Apparently, The Washington Post’s Dana Milbank thinks that’s a great thing.
The Washington Post’s liberal opinion contributor Dana Milbank published a piece Tuesday night celebrating the fact that the United Nations had warned the Trump administration that repealing the Affordable Care Act could violate “several international conventions.”
“It turns out the notion that ‘health care is a right’ is more than just a Democratic talking point,” Milbank smugly noted.
A spokesman for the U.N.’s human rights office in Geneva confirmed the authenticity of the letter, which was sent by Dainius Puras, a Lithuanian doctor who serves the United Nations under the absurdly long title “Special Rapporteur on the right of everyone to the enjoyment of the highest attainable standard of physical and mental health.”
The spokesman, Xabier Celaya, said Puras cannot comment on his Obamacare inquiry until it becomes public at the next session of the Human Rights Council in June.
He added that despite the GOP’s determination to ignore such letters, “The U.N. letter is at least a bit of moral support for those defending Obamacare.”
The UN Human Rights Council, which will hear the “Obamacare inquiry” that Obamacare defenders like Milbank and Puras so eagerly await, is made up of some of the worst human rights abusers in the world.
The membership list includes Hall of Fame human rights abusers such as Cuba, China, Bangladesh, the Democratic Republic of Congo, and Saudi Arabia. Rising stars in the game of systematic state oppression like Venezuela and the Philippines will also weigh in on the crime against humanity occurring in the United States known as Obamacare repeal.
In case you need a reminder of how these countries have treated their citizens, here’s a quick glimpse into each country’s situation, courtesy of Human Rights Watch:
Cuba: “Cubans who criticize the government continue to face the threat of criminal prosecution. They do not benefit from due process guarantees, such as the right to fair and public hearings by a competent and impartial tribunal. In practice, courts are subordinated to the executive and legislative branches, denying meaningful judicial independence.”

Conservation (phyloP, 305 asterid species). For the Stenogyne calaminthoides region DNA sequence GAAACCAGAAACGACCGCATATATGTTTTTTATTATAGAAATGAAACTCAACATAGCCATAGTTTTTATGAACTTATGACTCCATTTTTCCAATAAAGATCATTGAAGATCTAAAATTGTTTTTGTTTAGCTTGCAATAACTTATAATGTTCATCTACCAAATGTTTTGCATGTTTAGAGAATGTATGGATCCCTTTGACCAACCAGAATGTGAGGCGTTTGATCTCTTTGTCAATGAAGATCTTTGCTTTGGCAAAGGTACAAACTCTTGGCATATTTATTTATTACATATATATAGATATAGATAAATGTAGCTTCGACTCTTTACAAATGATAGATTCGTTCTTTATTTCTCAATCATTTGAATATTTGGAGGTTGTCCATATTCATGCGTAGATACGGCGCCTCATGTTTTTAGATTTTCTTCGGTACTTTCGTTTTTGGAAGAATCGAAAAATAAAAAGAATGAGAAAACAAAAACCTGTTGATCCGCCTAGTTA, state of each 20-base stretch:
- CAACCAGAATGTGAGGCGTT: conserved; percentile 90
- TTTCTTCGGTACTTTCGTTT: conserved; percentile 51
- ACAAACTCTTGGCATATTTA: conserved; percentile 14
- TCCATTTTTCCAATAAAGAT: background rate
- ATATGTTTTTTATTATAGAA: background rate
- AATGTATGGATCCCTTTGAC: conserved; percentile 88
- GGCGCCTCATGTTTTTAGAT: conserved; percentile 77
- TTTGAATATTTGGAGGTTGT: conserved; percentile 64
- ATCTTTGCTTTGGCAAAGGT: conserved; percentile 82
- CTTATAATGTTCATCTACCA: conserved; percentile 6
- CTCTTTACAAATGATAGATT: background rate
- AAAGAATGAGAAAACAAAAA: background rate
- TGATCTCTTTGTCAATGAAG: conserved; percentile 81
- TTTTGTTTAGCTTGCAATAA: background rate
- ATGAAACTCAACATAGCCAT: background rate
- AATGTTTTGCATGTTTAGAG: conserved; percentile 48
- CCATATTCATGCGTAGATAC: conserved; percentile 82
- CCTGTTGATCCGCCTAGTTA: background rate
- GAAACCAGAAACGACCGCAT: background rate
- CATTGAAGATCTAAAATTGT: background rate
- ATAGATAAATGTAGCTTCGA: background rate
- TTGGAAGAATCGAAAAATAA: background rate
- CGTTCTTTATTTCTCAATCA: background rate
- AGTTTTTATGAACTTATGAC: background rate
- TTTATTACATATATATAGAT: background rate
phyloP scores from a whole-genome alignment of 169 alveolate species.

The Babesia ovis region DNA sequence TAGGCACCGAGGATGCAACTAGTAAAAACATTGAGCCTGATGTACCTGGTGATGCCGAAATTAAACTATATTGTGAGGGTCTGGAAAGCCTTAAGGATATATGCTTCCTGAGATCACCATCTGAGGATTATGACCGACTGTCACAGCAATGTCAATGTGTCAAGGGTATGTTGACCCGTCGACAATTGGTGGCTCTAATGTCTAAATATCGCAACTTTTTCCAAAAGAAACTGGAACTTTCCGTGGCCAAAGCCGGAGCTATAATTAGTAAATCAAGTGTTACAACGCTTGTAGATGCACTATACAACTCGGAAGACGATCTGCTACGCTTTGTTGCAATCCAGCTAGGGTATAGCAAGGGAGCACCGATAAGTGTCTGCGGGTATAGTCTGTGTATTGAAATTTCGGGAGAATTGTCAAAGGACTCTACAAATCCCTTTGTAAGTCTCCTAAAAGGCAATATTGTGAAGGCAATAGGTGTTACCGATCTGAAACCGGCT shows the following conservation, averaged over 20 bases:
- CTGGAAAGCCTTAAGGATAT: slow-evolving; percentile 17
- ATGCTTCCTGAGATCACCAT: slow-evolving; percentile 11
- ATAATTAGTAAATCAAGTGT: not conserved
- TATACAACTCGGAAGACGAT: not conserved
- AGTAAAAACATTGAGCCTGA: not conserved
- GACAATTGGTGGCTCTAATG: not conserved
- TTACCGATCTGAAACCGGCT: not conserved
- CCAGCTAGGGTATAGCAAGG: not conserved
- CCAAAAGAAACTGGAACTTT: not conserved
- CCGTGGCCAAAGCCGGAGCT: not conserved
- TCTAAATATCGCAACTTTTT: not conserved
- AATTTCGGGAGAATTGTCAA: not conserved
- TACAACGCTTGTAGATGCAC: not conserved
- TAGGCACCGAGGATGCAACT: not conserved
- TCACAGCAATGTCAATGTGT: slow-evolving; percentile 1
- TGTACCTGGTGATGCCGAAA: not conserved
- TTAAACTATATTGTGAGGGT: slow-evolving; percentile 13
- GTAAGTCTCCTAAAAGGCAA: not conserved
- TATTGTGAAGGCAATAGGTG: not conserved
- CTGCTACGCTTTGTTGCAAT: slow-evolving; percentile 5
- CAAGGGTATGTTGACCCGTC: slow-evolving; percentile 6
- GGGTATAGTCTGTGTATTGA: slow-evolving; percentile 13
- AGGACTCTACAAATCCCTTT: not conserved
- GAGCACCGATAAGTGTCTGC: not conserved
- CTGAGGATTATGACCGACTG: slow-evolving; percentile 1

China: “Tibetans continue to face routine denial of basic freedoms of speech, assembly, and movement. In 2016 authorities prioritized rights-abusing “anti-splittism” and “stability maintenance” campaigns despite the absence of tangible threats, and forbade almost all residents of the Tibet Autonomous Region (TAR) from foreign travel.”
Bangladesh: “Bangladesh security forces have a long history of arbitrary arrest, enforced disappearance, and extrajudicial killing, raising concerns about recent arrests and deaths.”
The D.R.C.: “Government officials and security forces repeatedly banned opposition demonstrations, fired teargas and live bullets at peaceful protesters, shut media outlets, and prevented opposition leaders from moving freely.”
Saudi Arabia: “Saudi Arabia does not tolerate public worship by adherents of religions other than Islam and systematically discriminates against Muslim religious minorities, notably Twelver Shia and Ismailis, including in public education, the justice system, religious freedom, and employment.”
Venezuela: “Maduro deployed more than 80,000 members of security forces nationwide in ‘Operation Peoples’ Liberation’ (OLP) to address rising security concerns. Police and military raids in low-income and immigrant communities have led to widespread allegations of abuse, including extrajudicial killings, mass arbitrary detentions, maltreatment of detainees, forced evictions, the destruction of homes, and arbitrary deportations.”
Philippines: “The Philippines has seen an unprecedented level of killing by law enforcement since Duterte took office. Police statistics show that from July 1 to November 3, 2016, police killed an estimated 1,790 suspected “drug pushers and users.” That death toll constitutes a nearly 20-fold jump over the 68 such police killings recorded between January 1 and June 15, 2016.”
These countries, comprising the UN Human Rights Council, find it necessary to investigate whether the GOP’s plan to repeal the Affordable Care Act violates international human rights laws. If Milbank needs “moral support” for his defense of Obamacare, he might want to look elsewhere.
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